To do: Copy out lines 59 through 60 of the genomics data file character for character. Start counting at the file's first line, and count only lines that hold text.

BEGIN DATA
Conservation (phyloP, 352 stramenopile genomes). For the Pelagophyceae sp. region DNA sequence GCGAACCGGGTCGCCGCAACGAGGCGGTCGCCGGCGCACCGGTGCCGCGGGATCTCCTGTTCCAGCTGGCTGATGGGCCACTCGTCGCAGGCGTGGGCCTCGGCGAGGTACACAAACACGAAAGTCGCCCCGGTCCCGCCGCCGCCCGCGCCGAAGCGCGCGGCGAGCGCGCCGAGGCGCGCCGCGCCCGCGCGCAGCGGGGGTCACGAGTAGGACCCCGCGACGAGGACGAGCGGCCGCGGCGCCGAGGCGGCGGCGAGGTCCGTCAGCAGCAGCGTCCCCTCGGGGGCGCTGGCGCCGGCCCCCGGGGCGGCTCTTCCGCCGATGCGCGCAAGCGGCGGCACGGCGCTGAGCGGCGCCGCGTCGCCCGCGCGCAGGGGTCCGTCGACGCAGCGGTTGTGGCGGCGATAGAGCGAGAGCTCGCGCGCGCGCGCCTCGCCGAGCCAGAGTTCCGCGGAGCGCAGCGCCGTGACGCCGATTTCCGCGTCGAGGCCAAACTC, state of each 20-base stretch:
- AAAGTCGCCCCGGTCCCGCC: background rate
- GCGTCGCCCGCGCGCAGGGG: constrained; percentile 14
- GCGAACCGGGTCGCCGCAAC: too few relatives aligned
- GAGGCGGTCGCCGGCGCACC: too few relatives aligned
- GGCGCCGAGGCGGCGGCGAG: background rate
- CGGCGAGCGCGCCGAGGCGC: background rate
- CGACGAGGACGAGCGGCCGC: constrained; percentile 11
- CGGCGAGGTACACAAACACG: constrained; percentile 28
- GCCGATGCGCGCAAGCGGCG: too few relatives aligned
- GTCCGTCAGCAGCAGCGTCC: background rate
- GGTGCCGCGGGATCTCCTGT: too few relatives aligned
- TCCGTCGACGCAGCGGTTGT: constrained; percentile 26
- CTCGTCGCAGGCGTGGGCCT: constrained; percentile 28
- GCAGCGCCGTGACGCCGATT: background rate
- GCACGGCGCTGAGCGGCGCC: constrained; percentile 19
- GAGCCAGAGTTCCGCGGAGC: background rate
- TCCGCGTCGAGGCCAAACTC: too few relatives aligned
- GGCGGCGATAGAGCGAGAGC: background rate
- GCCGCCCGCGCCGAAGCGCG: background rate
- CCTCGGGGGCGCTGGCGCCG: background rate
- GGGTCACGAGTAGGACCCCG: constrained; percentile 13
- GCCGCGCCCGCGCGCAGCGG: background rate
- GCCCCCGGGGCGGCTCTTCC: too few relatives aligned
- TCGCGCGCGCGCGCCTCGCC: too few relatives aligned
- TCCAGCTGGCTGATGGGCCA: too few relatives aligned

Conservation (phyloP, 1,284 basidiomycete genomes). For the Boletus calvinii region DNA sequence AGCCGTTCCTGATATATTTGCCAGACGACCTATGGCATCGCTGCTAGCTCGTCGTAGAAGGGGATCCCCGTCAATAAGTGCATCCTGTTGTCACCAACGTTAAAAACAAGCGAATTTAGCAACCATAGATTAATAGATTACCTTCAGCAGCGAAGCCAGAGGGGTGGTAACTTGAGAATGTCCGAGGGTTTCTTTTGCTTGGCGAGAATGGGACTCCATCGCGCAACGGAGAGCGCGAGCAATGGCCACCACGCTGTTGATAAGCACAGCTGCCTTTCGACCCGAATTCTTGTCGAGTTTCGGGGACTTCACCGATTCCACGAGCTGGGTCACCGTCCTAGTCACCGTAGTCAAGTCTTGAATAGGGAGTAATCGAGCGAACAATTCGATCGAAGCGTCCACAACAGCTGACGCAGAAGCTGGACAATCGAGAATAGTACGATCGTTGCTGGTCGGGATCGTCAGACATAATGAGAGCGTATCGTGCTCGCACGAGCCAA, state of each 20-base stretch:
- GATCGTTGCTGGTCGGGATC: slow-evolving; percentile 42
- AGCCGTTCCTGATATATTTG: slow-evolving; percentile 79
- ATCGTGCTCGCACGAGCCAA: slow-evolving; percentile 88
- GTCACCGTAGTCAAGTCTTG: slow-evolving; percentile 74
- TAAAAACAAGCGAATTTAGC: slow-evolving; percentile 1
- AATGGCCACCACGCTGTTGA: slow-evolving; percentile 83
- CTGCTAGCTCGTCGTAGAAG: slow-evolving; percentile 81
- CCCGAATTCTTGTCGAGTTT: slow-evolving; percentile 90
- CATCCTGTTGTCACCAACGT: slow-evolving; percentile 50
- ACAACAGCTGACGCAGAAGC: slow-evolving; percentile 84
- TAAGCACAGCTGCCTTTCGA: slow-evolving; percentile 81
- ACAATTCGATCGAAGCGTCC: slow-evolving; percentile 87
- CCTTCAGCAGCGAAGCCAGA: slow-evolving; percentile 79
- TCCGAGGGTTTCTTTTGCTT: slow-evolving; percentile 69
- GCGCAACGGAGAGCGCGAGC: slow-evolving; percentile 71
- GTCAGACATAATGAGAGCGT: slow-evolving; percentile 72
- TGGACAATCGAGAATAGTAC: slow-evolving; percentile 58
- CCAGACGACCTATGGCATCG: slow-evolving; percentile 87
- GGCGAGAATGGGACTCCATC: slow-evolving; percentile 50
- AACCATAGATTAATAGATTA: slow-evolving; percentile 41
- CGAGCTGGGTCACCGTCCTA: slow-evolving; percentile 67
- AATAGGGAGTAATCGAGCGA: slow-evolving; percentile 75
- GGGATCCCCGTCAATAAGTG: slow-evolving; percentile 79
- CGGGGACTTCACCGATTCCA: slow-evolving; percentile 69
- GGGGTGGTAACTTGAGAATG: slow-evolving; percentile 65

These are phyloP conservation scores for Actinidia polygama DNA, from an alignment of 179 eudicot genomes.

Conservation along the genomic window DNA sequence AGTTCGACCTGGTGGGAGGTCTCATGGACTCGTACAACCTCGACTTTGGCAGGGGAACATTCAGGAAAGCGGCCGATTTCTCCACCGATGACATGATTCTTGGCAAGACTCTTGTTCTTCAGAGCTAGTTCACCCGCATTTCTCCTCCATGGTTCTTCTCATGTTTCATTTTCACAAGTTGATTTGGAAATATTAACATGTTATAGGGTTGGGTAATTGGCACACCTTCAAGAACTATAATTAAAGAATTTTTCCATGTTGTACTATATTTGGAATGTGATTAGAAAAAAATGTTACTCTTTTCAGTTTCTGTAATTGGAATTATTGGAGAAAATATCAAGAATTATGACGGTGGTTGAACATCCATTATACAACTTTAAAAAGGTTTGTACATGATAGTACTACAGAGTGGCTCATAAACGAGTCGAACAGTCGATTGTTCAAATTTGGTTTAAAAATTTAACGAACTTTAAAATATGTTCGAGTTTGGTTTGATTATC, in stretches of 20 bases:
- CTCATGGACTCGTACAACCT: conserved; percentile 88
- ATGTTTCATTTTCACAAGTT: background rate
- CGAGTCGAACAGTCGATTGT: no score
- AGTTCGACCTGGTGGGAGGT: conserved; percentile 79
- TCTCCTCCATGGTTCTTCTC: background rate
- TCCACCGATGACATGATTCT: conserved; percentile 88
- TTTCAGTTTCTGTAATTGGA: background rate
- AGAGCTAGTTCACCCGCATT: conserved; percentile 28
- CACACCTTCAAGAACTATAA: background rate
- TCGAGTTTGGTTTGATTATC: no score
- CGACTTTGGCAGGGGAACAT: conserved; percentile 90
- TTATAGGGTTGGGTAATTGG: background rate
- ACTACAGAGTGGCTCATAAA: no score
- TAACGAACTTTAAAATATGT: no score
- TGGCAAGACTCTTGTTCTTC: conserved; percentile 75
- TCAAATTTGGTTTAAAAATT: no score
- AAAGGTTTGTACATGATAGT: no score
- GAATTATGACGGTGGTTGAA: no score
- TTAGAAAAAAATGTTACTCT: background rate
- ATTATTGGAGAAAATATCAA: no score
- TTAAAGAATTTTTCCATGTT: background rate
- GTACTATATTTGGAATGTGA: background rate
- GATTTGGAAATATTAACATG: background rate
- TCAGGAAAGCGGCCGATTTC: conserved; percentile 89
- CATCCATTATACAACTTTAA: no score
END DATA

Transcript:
- TCTCCTCCATGGTTCTTCTC: background rate
- TCCACCGATGACATGATTCT: conserved; percentile 88